Similarities Between the SSPX and China’s Underground Catholic Church

Many Western Catholics are quite aware of the Fraternal Society of St. Pius X (SSPX).  It is an organization that has seen many struggles, been lauded by some, but ridiculed by most.  Yet, is the Society alone in its struggle to nourish Catholic souls?  What if the SSPX had a twin, perhaps on the other side of the world?  Could it be possible that there is another society of Catholics out there struggling to maintain their faith in similar circumstances?

Well, in China there is an Underground Roman Catholic Church.  There is also a mainstream version of the Catholic Church there that is approved by the communist government.  However, the Underground Catholics are against the state-approved Catholic Church.  This is because the Open Church, as it is called, refuses to acknowledge the primacy of the pope.

You see, In 1957, a parallel schismatic church was set up by Chinese communists who declared autonomy from Rome.  So now, this Open Church is subject to the Chinese Catholic Patriotic Association (CCPA).  The CCPA is sort of a false Church that, like the Eastern Orthodox, also refuses to acknowledge the primacy of the pope.  By doing this, the CCPA abuses Catholicism with this direct abuse against the pope’s office.

Similarly, in the West the SSPX has been in opposition to soft, long-term abuses within and against the Church itself.  Just as the Chinese CCPA abuses the authority of the Church hierarchy for its own Marxist ends, so does a current post Vatican II cabal abuse the hierarchy’ s authority for leftist, modernist ends.  Just as China has set up its own version of the Catholic Church, so too has the main Catholic Church’s hierarchy fashioned a doppelganger counterpart: the entire Novus Ordo religion.

As a result, the Church became a bifurcated institution, with Novus Ordo followers and leadership on one side, and on the other the SSPX and every Traditional Catholic brand that later followed, all carrying the stain of being either odd or unofficial in one form or another.

 

Both justify themselves with a state of emergency

The utter enormity of modernist  sell out in the Catholic Church was overwhelming in the immediate years after Vatican II.  When it became clear throughout the 1970s and 1980s that Archbishop Lefebvre and his newly-formed SSPX were being blackballed by Church hierarchy, the reality of the Church’s emergency became clear.  By 1988, the new circumstances caused by the rapid metastization of modernism, the new aggressive actions of an emboldened Novus Ordo hierarchy, and an apparent attempt to ostracize Archbishop Lefebvre–all of this objectively and subjectively forced Lefebvre into a corner that allowed him to fall back upon the 1983 Code of Canon Law, legally justifying his new appointment of bishops.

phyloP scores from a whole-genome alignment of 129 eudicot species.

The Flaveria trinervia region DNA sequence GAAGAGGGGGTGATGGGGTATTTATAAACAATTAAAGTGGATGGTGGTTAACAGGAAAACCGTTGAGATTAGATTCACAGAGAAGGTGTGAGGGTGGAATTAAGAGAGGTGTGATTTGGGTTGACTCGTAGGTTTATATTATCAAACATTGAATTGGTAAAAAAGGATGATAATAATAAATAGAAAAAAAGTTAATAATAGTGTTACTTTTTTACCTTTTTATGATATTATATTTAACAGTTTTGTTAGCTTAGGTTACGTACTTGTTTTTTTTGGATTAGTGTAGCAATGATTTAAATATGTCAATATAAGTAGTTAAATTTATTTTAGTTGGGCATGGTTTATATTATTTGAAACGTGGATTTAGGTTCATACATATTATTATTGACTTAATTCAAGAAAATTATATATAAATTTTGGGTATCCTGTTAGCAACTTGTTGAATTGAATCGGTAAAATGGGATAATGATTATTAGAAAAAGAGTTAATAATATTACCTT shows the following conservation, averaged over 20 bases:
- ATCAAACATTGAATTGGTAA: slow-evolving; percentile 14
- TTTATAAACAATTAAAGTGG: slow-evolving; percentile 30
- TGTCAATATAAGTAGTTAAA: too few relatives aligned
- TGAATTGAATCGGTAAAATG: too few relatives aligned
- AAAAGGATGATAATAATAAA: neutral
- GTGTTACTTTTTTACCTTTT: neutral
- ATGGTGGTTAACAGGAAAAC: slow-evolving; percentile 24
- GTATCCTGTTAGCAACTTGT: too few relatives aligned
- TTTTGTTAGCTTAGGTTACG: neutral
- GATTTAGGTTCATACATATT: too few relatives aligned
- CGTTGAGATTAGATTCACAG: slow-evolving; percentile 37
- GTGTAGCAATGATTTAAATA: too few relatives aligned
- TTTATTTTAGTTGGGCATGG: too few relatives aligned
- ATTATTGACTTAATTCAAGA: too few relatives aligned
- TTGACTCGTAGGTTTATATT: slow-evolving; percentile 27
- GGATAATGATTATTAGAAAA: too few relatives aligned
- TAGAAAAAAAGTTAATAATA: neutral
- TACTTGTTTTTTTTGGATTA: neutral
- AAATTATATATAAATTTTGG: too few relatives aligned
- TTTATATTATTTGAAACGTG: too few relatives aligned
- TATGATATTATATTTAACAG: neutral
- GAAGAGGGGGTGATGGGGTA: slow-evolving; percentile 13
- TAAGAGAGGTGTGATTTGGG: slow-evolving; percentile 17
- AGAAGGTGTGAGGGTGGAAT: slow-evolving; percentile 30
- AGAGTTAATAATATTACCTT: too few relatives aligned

Put simply, the Novus Ordo powers in the hierarchy did not want Lefebvre’s society to thrive or grow.  They kept him in the dark, neither “legitimizing” him, nor forbidding him from maintaining his society of Traditional Catholics who have kept the classic manner of Catholic society that existed before the radical Second Vatican Council.  And so, he consolidated and empowered his society as best he could, going so far as to consecrated four bishops in 1986–much to the disdain of his enemies.

Similarly, in China in the early 1950s, when Bishop Kung sensed what was about to befall the Catholic Church in China, he made a mad scramble to prepare as many young men for the priesthood as he could.  Pope Pius XII was already warning the Chinese laity that the communist government  was anxiously seeking to establish a schismatic, mainstreamed national church.

With their  persecution being imminent, Bishop Kung realized he wanted China’s Catholics to be as ready as possible.  In fact, in 1954 he sought to have his priests and seminarians take a loyalty oath not to betray the Faith.  Thus, the Catholic Underground was born in China.

 

Underground Holdouts

Both the SSPX in the West and the Underground Catholic Church in China have had to fly under the radar.  Shunned and persecuted by a mainstream apparatus, they are ridiculed in official circles, and the authority of their priests are endlessly questioned.

In the case of the SSPX, as many Traditionalists know, the Society has been lambasted across the board, from various circles of cardinals to parish parking lots.  They are proclaimed to be outright schismatics and not-Catholics.  An entire organization, the FSSP, was created in order to pick priests and laity out of the organization.

In the beginning, SSPX priests held mass at private chapels, in homes, or in hotel lobbies.  They were outliers who were scorned as oddities, not taken seriously by hardly anyone in the hierarchy.   Vssual cafeteria Catholics of the Novus Ordo sect who knew nothing about the Society blew it off as a gaggle of dusty fuddy duddies.  And even Pope Francis has hurled insults at this brand of Catholics who struggle to hold onto their faith with everything they’ve got.